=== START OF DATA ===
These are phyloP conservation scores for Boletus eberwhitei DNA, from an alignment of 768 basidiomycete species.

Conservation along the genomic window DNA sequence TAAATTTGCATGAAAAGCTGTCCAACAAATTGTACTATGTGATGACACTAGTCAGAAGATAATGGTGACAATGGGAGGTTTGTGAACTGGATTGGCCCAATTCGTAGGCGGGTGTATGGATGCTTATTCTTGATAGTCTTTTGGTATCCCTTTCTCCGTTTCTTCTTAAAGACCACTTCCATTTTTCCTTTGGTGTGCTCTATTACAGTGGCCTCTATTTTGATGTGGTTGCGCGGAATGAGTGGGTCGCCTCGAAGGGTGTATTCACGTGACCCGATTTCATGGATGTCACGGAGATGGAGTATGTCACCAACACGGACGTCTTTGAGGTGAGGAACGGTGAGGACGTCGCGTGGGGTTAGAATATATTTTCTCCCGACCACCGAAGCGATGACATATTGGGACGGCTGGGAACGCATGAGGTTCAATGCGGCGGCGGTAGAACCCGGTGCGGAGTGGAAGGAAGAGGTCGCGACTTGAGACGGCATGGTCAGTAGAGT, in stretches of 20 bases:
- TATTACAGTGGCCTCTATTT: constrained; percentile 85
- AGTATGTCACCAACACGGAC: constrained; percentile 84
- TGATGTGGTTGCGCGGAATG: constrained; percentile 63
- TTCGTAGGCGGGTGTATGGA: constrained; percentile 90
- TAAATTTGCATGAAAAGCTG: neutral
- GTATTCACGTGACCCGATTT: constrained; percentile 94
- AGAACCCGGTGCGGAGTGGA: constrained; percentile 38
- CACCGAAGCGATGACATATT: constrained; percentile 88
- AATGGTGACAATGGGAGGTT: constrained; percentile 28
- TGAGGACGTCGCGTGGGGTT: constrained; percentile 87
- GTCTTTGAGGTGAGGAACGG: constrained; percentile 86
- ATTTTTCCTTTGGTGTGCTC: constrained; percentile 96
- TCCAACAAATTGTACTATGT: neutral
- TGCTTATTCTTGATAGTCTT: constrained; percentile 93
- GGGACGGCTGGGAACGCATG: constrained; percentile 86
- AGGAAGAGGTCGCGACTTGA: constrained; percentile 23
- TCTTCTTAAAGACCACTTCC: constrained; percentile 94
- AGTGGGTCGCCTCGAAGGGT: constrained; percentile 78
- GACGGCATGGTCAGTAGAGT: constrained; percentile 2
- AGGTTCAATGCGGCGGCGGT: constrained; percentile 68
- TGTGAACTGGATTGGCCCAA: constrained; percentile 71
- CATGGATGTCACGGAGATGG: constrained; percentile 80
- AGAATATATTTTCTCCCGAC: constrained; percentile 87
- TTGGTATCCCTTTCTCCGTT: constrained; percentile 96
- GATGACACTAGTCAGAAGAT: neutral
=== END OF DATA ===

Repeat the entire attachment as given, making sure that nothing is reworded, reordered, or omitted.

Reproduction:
These are phyloP conservation scores for Boletus eberwhitei DNA, from an alignment of 768 basidiomycete species.

Conservation along the genomic window DNA sequence TAAATTTGCATGAAAAGCTGTCCAACAAATTGTACTATGTGATGACACTAGTCAGAAGATAATGGTGACAATGGGAGGTTTGTGAACTGGATTGGCCCAATTCGTAGGCGGGTGTATGGATGCTTATTCTTGATAGTCTTTTGGTATCCCTTTCTCCGTTTCTTCTTAAAGACCACTTCCATTTTTCCTTTGGTGTGCTCTATTACAGTGGCCTCTATTTTGATGTGGTTGCGCGGAATGAGTGGGTCGCCTCGAAGGGTGTATTCACGTGACCCGATTTCATGGATGTCACGGAGATGGAGTATGTCACCAACACGGACGTCTTTGAGGTGAGGAACGGTGAGGACGTCGCGTGGGGTTAGAATATATTTTCTCCCGACCACCGAAGCGATGACATATTGGGACGGCTGGGAACGCATGAGGTTCAATGCGGCGGCGGTAGAACCCGGTGCGGAGTGGAAGGAAGAGGTCGCGACTTGAGACGGCATGGTCAGTAGAGT, in stretches of 20 bases:
- TATTACAGTGGCCTCTATTT: constrained; percentile 85
- AGTATGTCACCAACACGGAC: constrained; percentile 84
- TGATGTGGTTGCGCGGAATG: constrained; percentile 63
- TTCGTAGGCGGGTGTATGGA: constrained; percentile 90
- TAAATTTGCATGAAAAGCTG: neutral
- GTATTCACGTGACCCGATTT: constrained; percentile 94
- AGAACCCGGTGCGGAGTGGA: constrained; percentile 38
- CACCGAAGCGATGACATATT: constrained; percentile 88
- AATGGTGACAATGGGAGGTT: constrained; percentile 28
- TGAGGACGTCGCGTGGGGTT: constrained; percentile 87
- GTCTTTGAGGTGAGGAACGG: constrained; percentile 86
- ATTTTTCCTTTGGTGTGCTC: constrained; percentile 96
- TCCAACAAATTGTACTATGT: neutral
- TGCTTATTCTTGATAGTCTT: constrained; percentile 93
- GGGACGGCTGGGAACGCATG: constrained; percentile 86
- AGGAAGAGGTCGCGACTTGA: constrained; percentile 23
- TCTTCTTAAAGACCACTTCC: constrained; percentile 94
- AGTGGGTCGCCTCGAAGGGT: constrained; percentile 78
- GACGGCATGGTCAGTAGAGT: constrained; percentile 2
- AGGTTCAATGCGGCGGCGGT: constrained; percentile 68
- TGTGAACTGGATTGGCCCAA: constrained; percentile 71
- CATGGATGTCACGGAGATGG: constrained; percentile 80
- AGAATATATTTTCTCCCGAC: constrained; percentile 87
- TTGGTATCCCTTTCTCCGTT: constrained; percentile 96
- GATGACACTAGTCAGAAGAT: neutral